Oatmeal isn't just for breakfast -- it also helps soothe itchy skin.

How to Soothe Itchy Skin That Is Irritated Due to Heat

by S.R. Becker

Your skin can start to itch for a number of reasons, from pregnancy to sunburn. People with sensitive skin may also experience itching as a response to fragrances or dyes in personal care products, such as soap or laundry detergent. Scratching just makes the problem worse, often making the itch come back with a vengeance. Itchy skin is often dry, and replacing the lost moisture can relieve the itch before you damage your skin further by scratching.

Add 1 cup of dry oatmeal to a lukewarm bath, or use a colloidal oatmeal packet from the skin-care aisle of the pharmacy. Soak in the bath for half an hour, dunking a washcloth into the water and squeezing it over your skin. Gently pat your skin dry with a soft towel or an old T-shirt.

Apply a thick, unscented moisturizing lotion all over your body to help replace lost moisture. Look for a product formulated for dry or sensitive skin. Continue to apply lotion throughout the day as needed.

Dip a washcloth in cold water, wring it out and lay it over itchy spots whenever you're tempted to scratch. Wash the cloths first in unscented, dye-free laundry detergent to prevent further irritation of your skin.

Apply over-the-counter anti-itch cream as needed. Ask your pharmacist for a product recommendation suited to your needs. Look for a dye-free product to avoid unnecessary potential irritants.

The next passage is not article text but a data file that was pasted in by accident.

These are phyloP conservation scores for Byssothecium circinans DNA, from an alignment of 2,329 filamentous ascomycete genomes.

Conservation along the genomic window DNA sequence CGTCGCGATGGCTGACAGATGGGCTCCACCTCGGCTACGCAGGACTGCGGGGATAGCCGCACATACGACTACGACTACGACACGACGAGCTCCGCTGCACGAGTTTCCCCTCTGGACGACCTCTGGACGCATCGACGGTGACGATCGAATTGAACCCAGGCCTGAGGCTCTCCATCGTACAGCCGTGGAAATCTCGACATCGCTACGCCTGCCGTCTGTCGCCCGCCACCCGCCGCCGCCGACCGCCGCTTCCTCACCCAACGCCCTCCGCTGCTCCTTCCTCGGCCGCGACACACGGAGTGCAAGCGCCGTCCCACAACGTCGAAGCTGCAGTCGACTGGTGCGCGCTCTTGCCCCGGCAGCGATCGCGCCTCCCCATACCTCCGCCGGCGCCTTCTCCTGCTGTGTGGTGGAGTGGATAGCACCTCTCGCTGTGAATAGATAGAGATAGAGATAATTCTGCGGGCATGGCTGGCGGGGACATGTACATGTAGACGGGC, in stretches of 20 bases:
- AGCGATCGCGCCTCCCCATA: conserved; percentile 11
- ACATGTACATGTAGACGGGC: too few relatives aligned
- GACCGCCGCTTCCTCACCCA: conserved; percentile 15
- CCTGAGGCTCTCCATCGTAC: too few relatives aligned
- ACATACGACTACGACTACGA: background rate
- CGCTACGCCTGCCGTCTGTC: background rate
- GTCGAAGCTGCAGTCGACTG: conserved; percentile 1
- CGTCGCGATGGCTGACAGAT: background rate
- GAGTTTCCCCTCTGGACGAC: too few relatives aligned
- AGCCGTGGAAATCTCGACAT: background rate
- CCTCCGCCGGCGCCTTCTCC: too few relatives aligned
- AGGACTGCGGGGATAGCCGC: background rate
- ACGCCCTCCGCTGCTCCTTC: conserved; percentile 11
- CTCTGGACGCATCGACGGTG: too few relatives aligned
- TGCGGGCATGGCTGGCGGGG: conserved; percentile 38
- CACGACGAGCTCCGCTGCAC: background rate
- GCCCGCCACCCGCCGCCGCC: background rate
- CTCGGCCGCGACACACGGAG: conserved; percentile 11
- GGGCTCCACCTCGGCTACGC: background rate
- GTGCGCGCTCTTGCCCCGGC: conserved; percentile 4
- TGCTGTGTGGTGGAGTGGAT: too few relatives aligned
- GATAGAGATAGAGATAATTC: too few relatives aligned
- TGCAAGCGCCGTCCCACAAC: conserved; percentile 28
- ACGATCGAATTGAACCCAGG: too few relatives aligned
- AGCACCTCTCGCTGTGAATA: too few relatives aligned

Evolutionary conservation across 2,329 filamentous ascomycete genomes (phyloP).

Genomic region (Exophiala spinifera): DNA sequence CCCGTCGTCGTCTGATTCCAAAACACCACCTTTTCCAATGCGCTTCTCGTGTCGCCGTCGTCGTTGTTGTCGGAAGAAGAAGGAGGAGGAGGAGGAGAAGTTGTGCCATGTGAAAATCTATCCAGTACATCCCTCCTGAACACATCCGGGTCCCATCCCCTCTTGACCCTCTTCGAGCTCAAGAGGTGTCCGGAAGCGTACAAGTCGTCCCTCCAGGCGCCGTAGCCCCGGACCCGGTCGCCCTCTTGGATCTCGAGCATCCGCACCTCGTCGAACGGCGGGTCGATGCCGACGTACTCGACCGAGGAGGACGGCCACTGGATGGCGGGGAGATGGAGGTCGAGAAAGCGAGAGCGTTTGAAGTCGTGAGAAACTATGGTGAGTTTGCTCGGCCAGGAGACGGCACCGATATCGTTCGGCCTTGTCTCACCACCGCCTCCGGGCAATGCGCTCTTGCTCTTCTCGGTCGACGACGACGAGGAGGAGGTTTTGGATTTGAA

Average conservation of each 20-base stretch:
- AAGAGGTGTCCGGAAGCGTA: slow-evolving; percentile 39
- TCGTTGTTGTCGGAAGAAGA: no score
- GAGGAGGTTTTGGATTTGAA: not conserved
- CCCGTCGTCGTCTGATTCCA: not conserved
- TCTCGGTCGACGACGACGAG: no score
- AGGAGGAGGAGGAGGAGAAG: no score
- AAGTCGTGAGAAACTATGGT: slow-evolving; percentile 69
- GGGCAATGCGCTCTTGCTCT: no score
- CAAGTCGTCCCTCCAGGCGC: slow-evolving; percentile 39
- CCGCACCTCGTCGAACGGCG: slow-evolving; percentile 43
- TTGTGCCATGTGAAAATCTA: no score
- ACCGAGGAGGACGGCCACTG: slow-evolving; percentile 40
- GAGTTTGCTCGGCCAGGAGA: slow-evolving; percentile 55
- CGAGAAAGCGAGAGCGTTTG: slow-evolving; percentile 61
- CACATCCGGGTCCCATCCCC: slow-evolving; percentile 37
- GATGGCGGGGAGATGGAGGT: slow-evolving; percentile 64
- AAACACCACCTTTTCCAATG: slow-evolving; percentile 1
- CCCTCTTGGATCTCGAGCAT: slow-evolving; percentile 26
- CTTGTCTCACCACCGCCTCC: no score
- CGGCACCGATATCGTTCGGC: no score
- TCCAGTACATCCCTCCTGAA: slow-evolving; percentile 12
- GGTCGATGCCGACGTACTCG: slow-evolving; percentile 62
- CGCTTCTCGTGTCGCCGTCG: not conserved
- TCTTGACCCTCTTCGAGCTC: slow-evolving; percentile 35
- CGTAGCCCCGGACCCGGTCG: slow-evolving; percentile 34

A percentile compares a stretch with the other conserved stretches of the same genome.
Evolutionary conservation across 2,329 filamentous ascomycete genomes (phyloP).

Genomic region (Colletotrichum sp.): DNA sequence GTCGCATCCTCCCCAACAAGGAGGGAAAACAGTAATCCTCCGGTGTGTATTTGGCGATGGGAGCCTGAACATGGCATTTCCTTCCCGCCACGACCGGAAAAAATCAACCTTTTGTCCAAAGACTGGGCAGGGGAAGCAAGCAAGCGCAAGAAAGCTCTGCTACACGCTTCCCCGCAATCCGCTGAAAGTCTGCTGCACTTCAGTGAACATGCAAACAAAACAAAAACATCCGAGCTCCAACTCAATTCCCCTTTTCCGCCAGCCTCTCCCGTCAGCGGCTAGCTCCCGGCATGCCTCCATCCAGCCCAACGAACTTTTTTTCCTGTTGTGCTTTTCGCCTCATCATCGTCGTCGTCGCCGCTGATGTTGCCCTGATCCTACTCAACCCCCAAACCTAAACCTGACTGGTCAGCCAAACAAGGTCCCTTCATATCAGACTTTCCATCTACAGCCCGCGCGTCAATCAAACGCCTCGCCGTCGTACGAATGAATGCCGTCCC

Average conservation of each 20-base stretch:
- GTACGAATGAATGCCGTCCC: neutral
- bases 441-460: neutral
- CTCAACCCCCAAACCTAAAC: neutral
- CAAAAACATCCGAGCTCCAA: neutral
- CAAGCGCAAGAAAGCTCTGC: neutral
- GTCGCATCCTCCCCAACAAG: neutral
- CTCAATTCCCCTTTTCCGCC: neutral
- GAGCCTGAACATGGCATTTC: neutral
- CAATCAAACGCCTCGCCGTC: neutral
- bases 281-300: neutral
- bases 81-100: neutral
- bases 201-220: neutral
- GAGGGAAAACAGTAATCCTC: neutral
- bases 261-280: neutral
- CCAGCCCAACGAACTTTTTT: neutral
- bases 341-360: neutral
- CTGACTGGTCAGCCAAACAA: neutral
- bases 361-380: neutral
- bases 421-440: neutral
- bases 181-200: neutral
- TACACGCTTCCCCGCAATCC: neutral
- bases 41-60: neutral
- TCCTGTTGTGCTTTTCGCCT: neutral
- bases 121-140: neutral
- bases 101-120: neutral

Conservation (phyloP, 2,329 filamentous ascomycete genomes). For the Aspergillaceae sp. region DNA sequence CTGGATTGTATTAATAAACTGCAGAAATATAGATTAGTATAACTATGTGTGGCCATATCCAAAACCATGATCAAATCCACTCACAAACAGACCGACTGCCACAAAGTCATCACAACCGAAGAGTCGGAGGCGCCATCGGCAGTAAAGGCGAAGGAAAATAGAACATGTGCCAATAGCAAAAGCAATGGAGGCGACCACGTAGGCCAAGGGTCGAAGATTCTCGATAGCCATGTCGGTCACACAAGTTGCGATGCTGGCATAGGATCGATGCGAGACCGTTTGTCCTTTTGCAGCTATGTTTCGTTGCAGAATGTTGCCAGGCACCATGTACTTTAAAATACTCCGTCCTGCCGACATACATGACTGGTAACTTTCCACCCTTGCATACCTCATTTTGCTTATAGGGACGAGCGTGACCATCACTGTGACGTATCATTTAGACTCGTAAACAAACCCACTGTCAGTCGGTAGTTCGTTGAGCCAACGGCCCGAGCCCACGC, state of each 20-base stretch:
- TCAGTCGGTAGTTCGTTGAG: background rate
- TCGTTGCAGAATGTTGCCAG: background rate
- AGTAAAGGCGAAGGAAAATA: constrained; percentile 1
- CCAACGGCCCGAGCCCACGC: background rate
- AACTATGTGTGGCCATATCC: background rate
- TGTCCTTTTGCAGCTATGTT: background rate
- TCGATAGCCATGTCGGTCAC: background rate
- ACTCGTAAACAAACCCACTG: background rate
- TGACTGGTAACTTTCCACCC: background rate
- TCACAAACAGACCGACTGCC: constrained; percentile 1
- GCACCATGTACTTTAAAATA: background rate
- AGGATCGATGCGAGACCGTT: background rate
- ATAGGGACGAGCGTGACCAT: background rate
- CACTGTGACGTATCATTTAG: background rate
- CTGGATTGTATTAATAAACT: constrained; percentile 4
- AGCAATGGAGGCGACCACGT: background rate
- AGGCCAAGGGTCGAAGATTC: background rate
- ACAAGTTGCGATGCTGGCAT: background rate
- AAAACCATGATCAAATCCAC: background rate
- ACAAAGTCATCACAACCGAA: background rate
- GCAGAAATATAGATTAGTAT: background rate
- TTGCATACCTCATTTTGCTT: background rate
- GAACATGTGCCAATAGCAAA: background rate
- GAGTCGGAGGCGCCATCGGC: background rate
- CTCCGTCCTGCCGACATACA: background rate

Wash your skin with mild, unscented, moisturizing soap for the duration of the itching. Take showers instead of baths so you'll be in the water for less time, and keep the water cool, as hot water can further dry your skin and exacerbate the irritation. After you shower, dress in loose-fitting clothing washed in unscented laundry detergent.

Items you will need

  • Oatmeal
  • Unscented lotion
  • Washcloth
  • Unscented laundry detergent
  • Anti-itch cream
  • Unscented moisturizing soap


  • Persistent itching may be a sign of a more serious problem. If the itching lasts for more than a few days or is accompanied by fever or a rash, visit your doctor.

About the Author

S.R. Becker is a certified yoga teacher based in Queens, N.Y. She has a Master of Fine Arts in creative writing and has worked as a writer and editor for more than 15 years. Becker often writes for "Yoga in Astoria," a newsletter about studios throughout New York City.

Photo Credits

  • Jupiterimages/Creatas/Getty Images